I’ve mentioned it here before. I love to travel. I explore the world for various reasons, but mainly to be exposed to different cultures. I’m culturally curious and you know what? Learning about wine partly satisfies this curiosity.
For me, drinking wine isn’t solely about taking in the aroma and flavour. That’s why you’ll never see me write just a wine review here. There will always be a story when I talk about a particular wine in great detail.
What fascinates me is the history and the culture behind every wine, from where and how it’s made, why it’s made that way to the bottle and the label. There’s a story behind everything when it comes to wine.
My WSET teacher recently returned from Spain and Portugal and he shared with us photos of their wine regions. I loved hearing the stories, some of which were relayed to him by the the owners or winemakers of the quintas and bodegas (what wineries are called in Portuguese and Spanish, respectively).
It was most fitting then that we covered the Spain, Portugal and fortified wines chapters in our book this week. I like Sherry and Port, but I do have limited experience with fortified wines. During class, what excited me most wasn’t the tasting part, it was learning about the history of Port and Sherry.
Port, particularly. Why? Because the English had a lot to do with its creation! It all started in the late 17th century when England and France weren’t getting along. The English couldn’t get wine from the French, so they went to the Portuguese for it instead. The sea journey from Portugal to England was long though and the wine would often spoil. How did the Brits address this problem? By adding brandy to stabilize it. Now, I just gave you the History of Port for Dummies summary. But you get the idea, right? Wine is intertwined with and influenced by history and culture so much!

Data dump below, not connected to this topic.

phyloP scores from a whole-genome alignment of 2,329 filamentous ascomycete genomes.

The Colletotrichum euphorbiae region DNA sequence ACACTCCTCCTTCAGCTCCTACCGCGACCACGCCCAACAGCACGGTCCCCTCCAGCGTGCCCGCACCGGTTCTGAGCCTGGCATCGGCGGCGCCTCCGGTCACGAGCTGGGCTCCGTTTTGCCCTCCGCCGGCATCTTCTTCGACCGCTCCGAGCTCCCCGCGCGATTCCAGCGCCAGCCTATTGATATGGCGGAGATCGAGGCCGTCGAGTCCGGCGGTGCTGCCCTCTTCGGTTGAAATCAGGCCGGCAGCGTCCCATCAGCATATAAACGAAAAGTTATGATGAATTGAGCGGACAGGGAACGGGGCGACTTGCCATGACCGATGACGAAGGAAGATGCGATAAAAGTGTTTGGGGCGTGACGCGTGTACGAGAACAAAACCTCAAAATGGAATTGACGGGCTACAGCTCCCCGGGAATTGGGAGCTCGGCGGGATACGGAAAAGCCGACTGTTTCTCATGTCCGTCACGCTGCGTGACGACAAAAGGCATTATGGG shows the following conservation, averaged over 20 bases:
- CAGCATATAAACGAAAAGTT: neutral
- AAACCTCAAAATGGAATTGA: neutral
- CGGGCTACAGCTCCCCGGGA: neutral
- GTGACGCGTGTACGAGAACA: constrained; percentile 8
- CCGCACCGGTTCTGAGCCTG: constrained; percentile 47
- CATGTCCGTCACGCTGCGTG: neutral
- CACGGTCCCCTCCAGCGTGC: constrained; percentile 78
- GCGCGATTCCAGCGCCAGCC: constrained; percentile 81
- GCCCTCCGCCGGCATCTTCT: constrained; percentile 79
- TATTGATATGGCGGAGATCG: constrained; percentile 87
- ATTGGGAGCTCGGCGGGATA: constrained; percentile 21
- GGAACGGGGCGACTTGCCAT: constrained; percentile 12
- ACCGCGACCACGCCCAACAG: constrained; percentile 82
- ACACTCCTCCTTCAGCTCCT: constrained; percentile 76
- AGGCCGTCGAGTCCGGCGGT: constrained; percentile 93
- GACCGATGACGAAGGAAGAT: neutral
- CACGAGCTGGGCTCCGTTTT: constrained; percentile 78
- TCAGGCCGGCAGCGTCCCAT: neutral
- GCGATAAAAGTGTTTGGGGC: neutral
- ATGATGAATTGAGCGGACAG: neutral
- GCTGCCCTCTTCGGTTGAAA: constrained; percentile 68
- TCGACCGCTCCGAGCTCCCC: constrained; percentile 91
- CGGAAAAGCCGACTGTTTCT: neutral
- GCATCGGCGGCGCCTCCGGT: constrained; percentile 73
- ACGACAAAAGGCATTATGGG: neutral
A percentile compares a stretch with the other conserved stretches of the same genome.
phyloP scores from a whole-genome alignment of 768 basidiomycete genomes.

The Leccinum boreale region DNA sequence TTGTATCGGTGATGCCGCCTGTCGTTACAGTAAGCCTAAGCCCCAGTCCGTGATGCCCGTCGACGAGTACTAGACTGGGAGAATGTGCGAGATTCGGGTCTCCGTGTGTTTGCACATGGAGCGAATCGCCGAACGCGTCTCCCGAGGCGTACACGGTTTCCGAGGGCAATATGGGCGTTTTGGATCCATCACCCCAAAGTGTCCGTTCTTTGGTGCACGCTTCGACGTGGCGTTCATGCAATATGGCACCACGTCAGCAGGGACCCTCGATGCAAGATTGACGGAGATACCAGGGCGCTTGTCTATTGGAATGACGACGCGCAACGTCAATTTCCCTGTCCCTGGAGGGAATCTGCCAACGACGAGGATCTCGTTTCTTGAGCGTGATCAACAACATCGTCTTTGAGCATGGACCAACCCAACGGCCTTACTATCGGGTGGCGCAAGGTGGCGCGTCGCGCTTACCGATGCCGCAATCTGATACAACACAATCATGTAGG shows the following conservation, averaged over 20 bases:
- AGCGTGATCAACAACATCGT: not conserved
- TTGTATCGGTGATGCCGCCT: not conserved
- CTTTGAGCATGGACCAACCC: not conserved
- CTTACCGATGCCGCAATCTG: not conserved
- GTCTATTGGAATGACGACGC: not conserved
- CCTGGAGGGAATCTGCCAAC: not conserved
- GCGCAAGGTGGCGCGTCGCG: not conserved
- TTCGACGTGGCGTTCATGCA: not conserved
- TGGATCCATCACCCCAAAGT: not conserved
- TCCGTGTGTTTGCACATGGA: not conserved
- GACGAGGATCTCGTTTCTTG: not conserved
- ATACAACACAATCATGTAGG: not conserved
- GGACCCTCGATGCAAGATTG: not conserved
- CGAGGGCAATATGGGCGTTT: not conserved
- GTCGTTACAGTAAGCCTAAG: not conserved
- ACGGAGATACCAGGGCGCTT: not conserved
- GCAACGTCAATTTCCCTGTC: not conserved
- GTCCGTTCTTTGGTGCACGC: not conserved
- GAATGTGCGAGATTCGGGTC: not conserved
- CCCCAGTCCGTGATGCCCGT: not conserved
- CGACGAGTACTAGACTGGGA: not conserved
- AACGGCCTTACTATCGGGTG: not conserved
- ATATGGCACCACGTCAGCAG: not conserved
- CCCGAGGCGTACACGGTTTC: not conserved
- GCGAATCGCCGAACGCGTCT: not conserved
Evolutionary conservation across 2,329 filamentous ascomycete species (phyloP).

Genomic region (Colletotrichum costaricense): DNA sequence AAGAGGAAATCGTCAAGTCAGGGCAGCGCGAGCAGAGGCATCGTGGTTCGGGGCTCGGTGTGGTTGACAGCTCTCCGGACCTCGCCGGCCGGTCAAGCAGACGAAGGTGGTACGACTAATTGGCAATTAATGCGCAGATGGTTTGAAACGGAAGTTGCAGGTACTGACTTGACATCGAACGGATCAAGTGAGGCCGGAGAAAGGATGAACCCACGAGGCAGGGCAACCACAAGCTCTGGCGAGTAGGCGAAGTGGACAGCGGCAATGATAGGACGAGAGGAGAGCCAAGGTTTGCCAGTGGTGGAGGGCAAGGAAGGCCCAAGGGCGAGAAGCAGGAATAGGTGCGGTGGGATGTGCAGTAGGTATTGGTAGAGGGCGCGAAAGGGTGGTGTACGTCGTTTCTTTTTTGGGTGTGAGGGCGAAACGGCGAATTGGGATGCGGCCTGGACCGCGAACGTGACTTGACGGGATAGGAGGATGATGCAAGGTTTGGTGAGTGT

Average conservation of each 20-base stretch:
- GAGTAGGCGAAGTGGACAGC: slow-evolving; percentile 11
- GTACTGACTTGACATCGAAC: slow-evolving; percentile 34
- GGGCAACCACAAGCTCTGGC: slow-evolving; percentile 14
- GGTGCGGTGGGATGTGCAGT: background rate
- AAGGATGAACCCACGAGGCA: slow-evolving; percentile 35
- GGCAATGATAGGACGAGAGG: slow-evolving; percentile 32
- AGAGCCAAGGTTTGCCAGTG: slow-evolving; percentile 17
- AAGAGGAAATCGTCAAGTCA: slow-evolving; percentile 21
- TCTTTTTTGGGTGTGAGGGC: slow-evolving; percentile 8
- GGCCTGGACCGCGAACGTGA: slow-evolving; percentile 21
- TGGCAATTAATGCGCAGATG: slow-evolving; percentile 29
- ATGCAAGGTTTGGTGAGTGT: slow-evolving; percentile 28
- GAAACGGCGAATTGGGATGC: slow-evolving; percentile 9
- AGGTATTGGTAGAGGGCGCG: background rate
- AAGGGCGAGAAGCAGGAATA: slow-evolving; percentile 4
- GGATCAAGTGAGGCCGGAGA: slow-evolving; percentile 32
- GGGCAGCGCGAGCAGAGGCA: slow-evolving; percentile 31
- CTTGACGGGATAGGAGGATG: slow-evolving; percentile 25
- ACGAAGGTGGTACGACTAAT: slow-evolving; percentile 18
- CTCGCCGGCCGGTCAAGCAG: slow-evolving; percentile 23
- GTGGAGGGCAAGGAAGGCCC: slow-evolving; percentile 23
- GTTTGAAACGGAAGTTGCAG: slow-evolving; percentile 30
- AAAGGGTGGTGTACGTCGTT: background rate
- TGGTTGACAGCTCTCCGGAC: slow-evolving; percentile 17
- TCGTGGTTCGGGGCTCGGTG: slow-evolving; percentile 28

Oh, you know what else I learned in class? You’re not supposed to serve port to someone else. Tradition dictates that you pour the wine yourself and pass the bottle/decanter to your left without it touching the table. I can’t tell you why at this time, but for sure there’s an explanation for it and I will let you know when I find out.
The aroma and tastiness is what got me interested in wine, and as my interest grew, I started appreciating it more. When I drink wine, I’m drinking the history, the land, and the culture. Knowing what went into making it, how it came to be, and why it tastes a certain way, essentially the story, that’s what keeps me intrigued and that’s why I drink wine.
Now I ask you, why do you like drinking wine?